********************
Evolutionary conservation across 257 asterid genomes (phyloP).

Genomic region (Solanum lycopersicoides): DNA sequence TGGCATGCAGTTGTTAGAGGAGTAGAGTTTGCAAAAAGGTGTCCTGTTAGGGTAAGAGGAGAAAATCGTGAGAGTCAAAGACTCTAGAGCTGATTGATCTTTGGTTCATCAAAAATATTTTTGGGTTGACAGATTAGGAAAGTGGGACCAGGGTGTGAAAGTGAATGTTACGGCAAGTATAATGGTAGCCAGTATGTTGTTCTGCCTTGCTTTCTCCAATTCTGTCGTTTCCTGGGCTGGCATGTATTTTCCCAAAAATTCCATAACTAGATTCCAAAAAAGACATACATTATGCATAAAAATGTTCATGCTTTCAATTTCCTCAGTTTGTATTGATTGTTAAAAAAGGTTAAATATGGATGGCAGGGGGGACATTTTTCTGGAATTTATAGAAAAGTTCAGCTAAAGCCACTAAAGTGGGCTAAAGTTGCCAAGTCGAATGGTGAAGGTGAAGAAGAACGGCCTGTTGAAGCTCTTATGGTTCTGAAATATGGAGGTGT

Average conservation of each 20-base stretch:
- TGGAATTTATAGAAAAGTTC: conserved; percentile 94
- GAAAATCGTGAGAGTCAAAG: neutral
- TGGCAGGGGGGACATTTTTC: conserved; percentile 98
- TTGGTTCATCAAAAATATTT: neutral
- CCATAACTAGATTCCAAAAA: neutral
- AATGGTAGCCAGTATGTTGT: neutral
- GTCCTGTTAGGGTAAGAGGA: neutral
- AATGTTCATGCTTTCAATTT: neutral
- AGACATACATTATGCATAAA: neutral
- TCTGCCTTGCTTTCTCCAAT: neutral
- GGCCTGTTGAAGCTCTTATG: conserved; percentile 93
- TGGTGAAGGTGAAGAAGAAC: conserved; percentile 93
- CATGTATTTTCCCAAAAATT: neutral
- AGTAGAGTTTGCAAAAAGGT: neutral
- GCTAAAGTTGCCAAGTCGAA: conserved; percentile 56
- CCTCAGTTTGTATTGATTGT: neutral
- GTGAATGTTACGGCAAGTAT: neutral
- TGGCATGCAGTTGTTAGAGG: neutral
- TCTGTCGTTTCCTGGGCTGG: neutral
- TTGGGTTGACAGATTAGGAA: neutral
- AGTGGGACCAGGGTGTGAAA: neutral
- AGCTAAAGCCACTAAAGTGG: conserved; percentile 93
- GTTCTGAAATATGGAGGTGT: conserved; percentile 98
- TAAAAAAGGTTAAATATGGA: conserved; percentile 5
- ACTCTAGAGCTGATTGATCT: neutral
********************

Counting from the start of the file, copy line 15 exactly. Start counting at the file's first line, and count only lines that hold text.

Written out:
- TGGTGAAGGTGAAGAAGAAC: conserved; percentile 93